"Do go and put your uniform on, your nightgown is not appropriate attire for school. And remember to wash up first."

Sarah bounded up the long staircase that led to the lavatory and dormitory rooms upstairs, weaving her way between the throng of girls descending the stairs for morning classes. "I'll miss you Sister!" she called back exuberantly.

The next week crawled by slowly. Every moment painfully announcing its arrival, its presence, then finally its departure. She was sure that by the time her mother arrived, she would be absolutely mad. She had not intended to stay at the Girl's Home for more than a few weeks, maybe a month or two at the most, while her mother got settled, so she had not made any friends. It had been a very lonely year.


By Gemma

She stood in the long line up at the confessionals, fidgeting with her gray flannel skirt and tapping her toe impatiently. Father Patrick must be getting a real earful tonight, she thought absently. Most Wednesday night confessions only took an hour, but tonight it seemed as though every girl was taking twice as long.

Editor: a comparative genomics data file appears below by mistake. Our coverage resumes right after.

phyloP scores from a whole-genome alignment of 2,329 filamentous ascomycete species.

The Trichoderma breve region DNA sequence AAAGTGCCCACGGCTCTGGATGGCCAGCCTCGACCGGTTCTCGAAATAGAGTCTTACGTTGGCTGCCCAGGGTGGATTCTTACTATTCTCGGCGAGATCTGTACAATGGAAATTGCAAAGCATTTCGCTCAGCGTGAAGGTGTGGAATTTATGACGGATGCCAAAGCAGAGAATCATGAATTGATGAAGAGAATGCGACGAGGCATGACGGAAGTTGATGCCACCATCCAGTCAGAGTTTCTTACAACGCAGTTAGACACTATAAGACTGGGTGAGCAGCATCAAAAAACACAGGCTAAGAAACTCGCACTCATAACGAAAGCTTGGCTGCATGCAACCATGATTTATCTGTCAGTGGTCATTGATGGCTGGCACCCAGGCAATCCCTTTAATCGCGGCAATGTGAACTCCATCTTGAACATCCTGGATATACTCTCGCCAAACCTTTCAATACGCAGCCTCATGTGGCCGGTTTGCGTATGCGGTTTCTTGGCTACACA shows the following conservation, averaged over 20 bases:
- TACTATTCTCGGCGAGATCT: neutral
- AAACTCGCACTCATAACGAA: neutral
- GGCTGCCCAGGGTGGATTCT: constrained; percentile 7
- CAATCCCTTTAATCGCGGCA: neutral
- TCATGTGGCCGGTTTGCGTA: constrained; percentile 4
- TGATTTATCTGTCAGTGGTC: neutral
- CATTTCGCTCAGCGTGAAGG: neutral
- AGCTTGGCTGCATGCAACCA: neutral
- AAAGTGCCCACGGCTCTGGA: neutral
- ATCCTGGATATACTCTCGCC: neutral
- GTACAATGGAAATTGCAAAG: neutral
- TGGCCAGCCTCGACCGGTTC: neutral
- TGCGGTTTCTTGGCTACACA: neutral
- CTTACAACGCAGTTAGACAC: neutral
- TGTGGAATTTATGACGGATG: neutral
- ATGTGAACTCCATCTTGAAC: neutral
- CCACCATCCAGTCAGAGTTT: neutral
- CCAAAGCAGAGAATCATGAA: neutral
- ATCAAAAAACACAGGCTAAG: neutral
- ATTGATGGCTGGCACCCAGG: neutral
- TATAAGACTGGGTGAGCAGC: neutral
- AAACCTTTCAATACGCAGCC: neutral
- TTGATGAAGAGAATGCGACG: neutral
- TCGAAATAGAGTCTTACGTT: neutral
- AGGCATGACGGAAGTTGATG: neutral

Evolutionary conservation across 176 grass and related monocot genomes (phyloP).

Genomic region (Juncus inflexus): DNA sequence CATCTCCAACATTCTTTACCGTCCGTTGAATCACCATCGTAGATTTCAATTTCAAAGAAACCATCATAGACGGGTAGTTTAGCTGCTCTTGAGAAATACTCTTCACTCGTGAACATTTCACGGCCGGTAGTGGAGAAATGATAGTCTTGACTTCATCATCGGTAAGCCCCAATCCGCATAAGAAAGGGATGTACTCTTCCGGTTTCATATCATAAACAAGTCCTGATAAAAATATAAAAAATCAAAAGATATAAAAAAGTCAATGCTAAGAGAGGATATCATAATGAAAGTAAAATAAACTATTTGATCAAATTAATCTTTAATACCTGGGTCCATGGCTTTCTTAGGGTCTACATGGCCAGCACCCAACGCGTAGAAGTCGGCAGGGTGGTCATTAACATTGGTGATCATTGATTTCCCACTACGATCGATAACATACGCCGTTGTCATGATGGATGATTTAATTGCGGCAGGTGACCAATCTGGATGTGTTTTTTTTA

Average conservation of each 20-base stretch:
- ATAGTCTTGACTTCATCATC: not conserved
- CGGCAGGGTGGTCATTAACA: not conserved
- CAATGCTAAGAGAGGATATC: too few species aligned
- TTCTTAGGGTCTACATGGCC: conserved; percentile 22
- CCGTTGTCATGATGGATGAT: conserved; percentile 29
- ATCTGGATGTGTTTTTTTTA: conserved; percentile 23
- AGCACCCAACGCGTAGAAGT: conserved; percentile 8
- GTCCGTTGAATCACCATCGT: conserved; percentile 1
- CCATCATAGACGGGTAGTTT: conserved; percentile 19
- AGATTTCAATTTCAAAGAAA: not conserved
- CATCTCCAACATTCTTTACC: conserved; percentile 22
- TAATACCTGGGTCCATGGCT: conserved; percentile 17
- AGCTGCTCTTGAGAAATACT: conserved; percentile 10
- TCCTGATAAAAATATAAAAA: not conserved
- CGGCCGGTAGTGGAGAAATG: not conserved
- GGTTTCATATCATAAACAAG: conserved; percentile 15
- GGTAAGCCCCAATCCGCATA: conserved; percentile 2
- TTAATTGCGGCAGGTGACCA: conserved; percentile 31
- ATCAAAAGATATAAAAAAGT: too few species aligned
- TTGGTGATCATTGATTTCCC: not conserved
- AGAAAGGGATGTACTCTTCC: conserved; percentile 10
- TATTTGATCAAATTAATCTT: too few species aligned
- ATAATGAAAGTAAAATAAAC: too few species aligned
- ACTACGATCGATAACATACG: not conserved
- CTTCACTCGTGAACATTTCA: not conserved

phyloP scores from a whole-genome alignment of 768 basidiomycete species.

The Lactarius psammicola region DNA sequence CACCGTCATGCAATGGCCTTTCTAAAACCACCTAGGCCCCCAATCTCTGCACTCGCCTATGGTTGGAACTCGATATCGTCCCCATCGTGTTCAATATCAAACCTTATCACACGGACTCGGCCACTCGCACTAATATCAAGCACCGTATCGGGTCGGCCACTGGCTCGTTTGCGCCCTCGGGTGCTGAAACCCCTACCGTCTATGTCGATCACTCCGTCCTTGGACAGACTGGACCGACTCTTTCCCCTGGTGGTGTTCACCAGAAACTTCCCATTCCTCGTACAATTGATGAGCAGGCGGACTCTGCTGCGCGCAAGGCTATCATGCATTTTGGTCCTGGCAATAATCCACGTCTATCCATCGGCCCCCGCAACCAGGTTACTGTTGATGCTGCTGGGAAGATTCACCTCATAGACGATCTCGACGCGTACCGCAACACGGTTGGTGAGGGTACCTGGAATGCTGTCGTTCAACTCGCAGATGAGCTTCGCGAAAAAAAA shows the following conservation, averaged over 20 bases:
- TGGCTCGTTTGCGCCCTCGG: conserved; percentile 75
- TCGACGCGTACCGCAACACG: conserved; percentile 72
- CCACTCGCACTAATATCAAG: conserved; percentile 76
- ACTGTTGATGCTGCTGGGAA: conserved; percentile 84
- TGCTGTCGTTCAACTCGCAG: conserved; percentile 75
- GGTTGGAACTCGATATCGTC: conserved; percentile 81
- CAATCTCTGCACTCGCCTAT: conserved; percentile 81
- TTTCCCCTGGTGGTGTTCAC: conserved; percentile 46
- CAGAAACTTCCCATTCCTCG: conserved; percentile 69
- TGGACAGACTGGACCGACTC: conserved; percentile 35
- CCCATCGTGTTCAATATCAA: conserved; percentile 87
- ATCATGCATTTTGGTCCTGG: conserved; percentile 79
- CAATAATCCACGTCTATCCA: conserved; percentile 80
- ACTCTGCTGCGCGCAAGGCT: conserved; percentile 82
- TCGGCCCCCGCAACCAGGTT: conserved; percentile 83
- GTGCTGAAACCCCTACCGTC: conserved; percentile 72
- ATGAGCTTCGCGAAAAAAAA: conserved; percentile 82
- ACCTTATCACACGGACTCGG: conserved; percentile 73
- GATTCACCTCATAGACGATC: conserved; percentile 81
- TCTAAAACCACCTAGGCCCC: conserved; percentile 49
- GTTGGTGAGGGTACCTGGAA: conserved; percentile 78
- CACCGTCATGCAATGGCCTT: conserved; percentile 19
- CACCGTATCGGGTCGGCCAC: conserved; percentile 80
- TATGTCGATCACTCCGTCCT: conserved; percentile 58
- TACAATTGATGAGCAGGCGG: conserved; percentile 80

"I hear you're leaving." A small mousy girl whispered from behind.

"Yes, I am. My mother will be here Sunday." Sarah put her hand to her mouth and whispered back, drawing a warning look from Sister Margaret Jean, or Sister Margaret Mean, as the girls referred to her.

"You're lucky. I wish I had a home." The girl was younger than Sarah, maybe eight or so, and spoke with a slight lisp that the older girls teased her relentlessly for.

"I'll be home before Christmas!" Sara whispered excitedly as the line advanced closer to the confessional.

"Hurry." The small girl nudged her on. "It's your turn."

Sarah went through the motions of confession, admitting to such things as disobeying Sister Margaret Jean once, lying to Sister Francis Mary twice. They were only white lies so did they count? Yes, they did, 10 Hail Mary's and 10 Our Fathers along with a speech on the importance of truth.

After confession, the girls were paraded out of the church and back to the Home across the street. The mousy girl came up from behind Sarah calling out to her to wait. Sarah turned around and gave her time to catch up.